Filing a Trademark Case to Prevent Confusion

Filing a Trademark Case

When a trademark owner believes their mark is being used by someone else to cause confusion, they may file a trademark case.  Infringement is the legal term used to describe the fact that a trademark has been used without permission of the trademark owner in a way to confuse customers.  A trademark lawsuit may be filed in either state or federal court depending on the situation.  In most cases, where a trademark owner has a federally registered mark, they file the trademark case in federal court.

Likelihood of Confusion

A Trademark Case can be used to stop infringement and prevent confusion

Infringement lawsuits are used to protect Trademarks
Photo by Sebastian Pichler on Unsplash

Likelihood of confusion is the central focus in a trademark case. Whether it is likely that a customer of the products or services is likely to be or is confused.  Is the use of the mark by the other party the cause of this confusion.

To prove likelihood of confusion, the party who has been harmed must show that a their customers are likely to be confused or has been confused.  In addition to the likelihood of confusion test, other grounds for bringing a lawsuit include reverse confusion, counterfeit goods, contributory infringement and dilution.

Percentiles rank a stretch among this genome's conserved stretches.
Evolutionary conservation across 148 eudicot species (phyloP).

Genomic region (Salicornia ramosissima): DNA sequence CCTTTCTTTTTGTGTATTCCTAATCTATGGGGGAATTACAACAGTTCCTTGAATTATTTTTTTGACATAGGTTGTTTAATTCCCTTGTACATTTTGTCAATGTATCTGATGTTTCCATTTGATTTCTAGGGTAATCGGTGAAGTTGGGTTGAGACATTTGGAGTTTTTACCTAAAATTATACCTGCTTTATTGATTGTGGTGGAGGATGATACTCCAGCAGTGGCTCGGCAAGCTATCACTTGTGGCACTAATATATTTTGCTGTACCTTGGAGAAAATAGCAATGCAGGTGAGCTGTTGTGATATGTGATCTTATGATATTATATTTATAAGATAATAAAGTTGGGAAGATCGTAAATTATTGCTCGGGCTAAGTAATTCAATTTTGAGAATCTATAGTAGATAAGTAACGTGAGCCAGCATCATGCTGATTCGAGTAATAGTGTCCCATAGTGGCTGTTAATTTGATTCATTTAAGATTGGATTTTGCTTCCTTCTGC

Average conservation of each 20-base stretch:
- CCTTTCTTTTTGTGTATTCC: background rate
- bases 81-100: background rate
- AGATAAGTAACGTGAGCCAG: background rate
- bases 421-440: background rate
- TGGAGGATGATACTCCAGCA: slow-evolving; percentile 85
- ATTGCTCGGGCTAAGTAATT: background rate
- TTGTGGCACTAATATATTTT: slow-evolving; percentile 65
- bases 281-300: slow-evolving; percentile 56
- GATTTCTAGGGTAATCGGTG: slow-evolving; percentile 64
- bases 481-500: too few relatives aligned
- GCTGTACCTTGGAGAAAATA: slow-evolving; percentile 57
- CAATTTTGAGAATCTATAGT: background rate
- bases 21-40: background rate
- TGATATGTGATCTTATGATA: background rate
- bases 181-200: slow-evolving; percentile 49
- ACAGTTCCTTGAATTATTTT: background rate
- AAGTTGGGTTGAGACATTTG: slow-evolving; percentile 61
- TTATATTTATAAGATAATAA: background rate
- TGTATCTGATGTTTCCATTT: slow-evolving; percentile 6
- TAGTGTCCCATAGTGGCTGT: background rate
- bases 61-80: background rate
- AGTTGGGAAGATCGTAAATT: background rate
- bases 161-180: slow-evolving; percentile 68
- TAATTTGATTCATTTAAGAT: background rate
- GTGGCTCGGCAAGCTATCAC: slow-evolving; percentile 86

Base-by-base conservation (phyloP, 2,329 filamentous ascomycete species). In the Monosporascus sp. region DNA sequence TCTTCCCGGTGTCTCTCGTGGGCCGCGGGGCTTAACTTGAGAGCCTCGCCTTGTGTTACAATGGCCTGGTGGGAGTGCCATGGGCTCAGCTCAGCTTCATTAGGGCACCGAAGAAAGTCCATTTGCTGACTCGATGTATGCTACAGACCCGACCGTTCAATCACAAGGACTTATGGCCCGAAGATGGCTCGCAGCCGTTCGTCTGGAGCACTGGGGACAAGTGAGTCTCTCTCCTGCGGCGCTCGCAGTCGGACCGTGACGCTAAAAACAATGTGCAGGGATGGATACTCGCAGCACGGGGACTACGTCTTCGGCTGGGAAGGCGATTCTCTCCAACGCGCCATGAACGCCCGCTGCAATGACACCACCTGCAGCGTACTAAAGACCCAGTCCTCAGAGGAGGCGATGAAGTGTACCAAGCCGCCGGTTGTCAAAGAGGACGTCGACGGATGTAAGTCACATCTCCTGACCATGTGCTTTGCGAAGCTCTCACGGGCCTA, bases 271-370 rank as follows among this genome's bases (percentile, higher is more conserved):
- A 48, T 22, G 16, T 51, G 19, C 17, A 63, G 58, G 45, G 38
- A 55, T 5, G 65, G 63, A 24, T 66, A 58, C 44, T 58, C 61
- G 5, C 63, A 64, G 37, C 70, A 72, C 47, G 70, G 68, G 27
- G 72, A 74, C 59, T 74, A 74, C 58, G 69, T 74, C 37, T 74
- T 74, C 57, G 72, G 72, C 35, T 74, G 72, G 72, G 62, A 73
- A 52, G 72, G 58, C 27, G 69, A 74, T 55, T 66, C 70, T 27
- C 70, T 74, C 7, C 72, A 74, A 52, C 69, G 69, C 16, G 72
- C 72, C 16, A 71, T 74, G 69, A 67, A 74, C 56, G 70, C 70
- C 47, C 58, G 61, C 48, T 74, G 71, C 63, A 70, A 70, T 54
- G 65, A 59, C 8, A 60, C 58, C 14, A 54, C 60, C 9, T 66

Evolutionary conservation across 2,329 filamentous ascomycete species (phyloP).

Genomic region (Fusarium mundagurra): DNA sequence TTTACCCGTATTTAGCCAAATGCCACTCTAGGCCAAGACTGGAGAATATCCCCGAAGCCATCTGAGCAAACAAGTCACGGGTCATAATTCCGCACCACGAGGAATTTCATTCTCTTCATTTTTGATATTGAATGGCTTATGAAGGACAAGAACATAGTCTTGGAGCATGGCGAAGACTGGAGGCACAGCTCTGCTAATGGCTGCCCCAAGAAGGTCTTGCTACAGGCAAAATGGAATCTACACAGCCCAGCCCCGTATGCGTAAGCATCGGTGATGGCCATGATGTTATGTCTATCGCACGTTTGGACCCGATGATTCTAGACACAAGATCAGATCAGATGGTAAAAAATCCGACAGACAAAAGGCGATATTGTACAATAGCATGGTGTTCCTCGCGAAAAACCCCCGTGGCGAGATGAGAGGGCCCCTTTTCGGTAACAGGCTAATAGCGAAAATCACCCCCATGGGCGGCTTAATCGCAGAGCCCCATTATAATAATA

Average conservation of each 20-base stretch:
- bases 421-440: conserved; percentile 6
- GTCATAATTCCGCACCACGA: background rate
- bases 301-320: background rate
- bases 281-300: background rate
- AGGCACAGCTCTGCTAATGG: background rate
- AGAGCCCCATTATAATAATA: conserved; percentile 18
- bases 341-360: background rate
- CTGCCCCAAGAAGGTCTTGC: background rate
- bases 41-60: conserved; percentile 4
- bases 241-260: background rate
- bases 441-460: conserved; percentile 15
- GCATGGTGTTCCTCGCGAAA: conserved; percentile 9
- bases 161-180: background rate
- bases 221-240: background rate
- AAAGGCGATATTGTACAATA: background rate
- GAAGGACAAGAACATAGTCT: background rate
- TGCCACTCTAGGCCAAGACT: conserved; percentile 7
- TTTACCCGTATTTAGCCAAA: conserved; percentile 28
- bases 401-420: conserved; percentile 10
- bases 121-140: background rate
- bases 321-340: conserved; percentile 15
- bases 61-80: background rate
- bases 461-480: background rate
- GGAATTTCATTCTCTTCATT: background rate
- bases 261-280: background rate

While there are many factors which should be considered prior to deciding to file a trademark lawsuit, the central question is can you prove confusion from the perspective of the average customer of your products or services.

If a infringement lawsuit is filed, the trademark owner may ask the court to provide relief in a number of different ways, this includes asking the court or the judge to order:

  • A preliminary or permanent injunction to prevent further harm;
  • Impounding and destruction of the infringing goods; and/or
  • Monetary damages.

There are exceptions and defenses against a claim of infringement, including a fair use exception, parody, abandonment, that the mark is generic, fraud, antitrust violations, estoppel and failure to file the claim timely.

If you believe someone has violated your rights or if someone has challenged your trademark or service mark, you should contact one of our litigation attorneys to discuss option about filing a trademark case.

 

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